Down the coast at UC Davis, entomologist Neal Williams has focused his research on holistic solutions aimed at improving pollinator diversity, creating what he calls “working agricultural systems” by breaking up vast swaths of agricultural land with pollinator-friendly hedgerows. The groves provide bees sources of food throughout the year, offer safe nesting grounds for solitary, ground-dwelling bee species (the majority of pollinating bees), and create a refuge from industrial pesticides.

Williams and his team planted their first pollinator habitats six years ago among row crops like watermelon and squash. As expected, more species of pollinators populated the land, and with them, the watermelons prospered: more melons per square foot, and in some cases, better fruit. The success shows why a diverse, healthy population of pollinators is so important not just for the bugs, but for us. “You may not need 4,000 species,” Williams says, “but you do need more than four.”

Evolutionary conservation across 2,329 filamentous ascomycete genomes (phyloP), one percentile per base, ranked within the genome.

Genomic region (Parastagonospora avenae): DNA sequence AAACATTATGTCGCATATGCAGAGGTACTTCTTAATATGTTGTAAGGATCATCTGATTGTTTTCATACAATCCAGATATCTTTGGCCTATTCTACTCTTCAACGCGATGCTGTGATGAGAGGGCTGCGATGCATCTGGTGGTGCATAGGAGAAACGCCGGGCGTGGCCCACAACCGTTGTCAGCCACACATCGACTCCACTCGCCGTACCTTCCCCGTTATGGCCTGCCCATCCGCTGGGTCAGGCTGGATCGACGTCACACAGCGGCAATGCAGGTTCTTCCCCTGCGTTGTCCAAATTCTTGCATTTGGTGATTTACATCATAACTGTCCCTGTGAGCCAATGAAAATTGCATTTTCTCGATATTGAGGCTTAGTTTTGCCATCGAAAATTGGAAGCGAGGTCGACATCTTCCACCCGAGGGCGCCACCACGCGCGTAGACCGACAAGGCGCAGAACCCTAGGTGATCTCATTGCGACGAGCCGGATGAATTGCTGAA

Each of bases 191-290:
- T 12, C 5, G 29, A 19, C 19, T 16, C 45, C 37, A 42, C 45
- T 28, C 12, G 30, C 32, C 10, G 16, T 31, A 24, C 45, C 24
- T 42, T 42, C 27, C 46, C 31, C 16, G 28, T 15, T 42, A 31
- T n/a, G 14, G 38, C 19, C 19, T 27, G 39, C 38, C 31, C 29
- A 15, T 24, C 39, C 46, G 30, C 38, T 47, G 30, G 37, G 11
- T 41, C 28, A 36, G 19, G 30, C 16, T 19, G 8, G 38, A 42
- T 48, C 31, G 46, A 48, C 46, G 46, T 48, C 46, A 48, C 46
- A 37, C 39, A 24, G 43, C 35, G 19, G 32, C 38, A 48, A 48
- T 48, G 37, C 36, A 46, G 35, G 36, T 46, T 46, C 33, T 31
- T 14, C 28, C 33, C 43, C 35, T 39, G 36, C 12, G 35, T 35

As professionally managed hives continue to see declining numbers, Williams recommends focusing on native regional pollinating species to help manage biodiversity. "It's unlikely that we're going to lose the honey bee as a pollinator, but it's also becoming increasingly difficult to keep those populations going. We are seeing shortfalls in some areas, so the question is can other pollinators pick up the slack? Well, in some places they already are," Williams says. "We should always be striving toward a diversified pollinator system."

And if All Else Fails: The Robo-Bee

A little less elegant, but hey, it works.

The fact that honey bees, globally, are very much alive, if not quite well, has not stopped some of the world’s more vibrant imaginations from projecting a not-too-distant future entirely without bees.